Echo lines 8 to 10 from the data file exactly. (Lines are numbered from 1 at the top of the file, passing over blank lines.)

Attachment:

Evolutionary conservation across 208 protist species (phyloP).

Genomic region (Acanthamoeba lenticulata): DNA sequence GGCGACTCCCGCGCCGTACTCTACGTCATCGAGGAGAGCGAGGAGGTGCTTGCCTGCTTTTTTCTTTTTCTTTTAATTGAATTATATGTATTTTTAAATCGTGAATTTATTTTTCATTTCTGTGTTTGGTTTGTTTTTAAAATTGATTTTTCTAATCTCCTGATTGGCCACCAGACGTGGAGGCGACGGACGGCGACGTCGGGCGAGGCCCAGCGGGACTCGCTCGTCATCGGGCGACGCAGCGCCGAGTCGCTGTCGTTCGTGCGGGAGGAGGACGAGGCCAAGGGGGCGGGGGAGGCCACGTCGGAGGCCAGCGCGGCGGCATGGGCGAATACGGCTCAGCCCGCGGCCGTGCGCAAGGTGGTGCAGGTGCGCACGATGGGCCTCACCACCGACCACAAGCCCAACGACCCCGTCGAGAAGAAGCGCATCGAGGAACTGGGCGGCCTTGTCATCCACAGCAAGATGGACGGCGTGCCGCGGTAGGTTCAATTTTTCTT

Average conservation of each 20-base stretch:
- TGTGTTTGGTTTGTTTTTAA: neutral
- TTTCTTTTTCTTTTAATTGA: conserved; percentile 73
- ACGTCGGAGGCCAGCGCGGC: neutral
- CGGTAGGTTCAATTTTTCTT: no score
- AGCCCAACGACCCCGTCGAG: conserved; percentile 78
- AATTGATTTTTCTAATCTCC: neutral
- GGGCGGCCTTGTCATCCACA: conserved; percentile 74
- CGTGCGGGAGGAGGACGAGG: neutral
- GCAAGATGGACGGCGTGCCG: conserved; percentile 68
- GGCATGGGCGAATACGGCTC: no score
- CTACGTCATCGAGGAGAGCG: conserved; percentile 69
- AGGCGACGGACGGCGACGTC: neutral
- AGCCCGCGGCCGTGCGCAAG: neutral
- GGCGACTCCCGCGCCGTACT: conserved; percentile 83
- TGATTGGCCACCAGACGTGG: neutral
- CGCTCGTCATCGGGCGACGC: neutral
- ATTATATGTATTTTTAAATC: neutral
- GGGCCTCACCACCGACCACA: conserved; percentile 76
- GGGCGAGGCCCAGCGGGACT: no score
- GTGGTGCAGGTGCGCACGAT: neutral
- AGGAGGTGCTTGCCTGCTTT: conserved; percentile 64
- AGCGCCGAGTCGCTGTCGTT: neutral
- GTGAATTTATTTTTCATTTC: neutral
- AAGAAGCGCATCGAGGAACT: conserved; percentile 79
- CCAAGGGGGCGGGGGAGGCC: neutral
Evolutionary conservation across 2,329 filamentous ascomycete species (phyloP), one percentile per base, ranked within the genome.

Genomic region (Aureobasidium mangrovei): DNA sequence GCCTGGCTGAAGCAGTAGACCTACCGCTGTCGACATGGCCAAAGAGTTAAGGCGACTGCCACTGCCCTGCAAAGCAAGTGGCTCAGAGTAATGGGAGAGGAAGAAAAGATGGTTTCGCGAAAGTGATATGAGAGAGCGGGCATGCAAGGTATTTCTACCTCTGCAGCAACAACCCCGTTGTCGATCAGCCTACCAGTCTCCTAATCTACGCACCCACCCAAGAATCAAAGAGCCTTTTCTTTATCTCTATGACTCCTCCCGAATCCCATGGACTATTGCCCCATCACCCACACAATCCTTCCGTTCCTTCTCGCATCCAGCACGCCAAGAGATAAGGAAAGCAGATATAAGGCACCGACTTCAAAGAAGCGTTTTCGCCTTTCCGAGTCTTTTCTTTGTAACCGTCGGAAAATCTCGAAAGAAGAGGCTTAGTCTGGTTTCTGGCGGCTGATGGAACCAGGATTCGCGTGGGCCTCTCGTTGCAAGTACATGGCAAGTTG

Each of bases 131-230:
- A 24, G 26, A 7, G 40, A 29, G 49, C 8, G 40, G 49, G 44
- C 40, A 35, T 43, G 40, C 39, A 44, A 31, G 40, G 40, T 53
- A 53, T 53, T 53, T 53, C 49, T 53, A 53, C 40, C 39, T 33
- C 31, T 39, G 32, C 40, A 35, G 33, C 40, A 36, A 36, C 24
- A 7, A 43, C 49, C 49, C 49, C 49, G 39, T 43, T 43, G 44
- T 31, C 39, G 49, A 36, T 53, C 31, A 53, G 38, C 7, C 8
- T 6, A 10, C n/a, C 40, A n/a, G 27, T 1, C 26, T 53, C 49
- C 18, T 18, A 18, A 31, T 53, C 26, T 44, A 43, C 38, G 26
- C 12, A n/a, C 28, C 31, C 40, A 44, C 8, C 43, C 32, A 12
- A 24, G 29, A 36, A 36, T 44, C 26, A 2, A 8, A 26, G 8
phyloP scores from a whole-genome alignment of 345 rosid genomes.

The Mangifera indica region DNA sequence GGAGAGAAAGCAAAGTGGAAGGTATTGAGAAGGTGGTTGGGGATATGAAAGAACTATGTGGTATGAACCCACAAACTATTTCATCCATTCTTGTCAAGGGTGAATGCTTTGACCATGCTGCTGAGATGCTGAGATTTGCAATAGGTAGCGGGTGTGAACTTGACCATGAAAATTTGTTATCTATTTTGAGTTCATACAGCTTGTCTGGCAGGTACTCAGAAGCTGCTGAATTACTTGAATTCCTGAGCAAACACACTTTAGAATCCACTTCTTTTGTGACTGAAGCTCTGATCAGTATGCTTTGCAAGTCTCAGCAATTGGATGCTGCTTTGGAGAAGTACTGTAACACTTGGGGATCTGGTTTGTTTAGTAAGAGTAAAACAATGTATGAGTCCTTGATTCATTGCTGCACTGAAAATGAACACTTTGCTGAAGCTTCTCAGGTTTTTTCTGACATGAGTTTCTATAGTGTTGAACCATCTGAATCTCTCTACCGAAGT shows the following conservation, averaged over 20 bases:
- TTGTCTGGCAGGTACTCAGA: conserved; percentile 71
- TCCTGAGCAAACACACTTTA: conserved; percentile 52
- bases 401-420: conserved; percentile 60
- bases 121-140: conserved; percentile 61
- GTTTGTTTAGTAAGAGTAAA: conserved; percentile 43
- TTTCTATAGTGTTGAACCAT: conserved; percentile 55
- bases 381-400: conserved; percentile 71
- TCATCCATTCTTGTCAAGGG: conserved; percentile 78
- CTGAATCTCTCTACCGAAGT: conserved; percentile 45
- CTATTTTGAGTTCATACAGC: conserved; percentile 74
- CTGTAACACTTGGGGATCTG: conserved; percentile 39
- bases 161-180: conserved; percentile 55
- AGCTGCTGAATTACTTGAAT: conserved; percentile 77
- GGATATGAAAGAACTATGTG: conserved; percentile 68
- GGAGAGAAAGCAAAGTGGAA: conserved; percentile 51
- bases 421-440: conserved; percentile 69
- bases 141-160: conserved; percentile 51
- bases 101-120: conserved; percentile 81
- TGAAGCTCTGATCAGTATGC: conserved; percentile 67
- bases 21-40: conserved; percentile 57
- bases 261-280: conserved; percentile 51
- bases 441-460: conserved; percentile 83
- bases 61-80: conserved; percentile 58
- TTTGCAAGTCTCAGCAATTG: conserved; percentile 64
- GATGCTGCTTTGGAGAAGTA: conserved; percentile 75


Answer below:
- AGCCCAACGACCCCGTCGAG: conserved; percentile 78
- AATTGATTTTTCTAATCTCC: neutral
- GGGCGGCCTTGTCATCCACA: conserved; percentile 74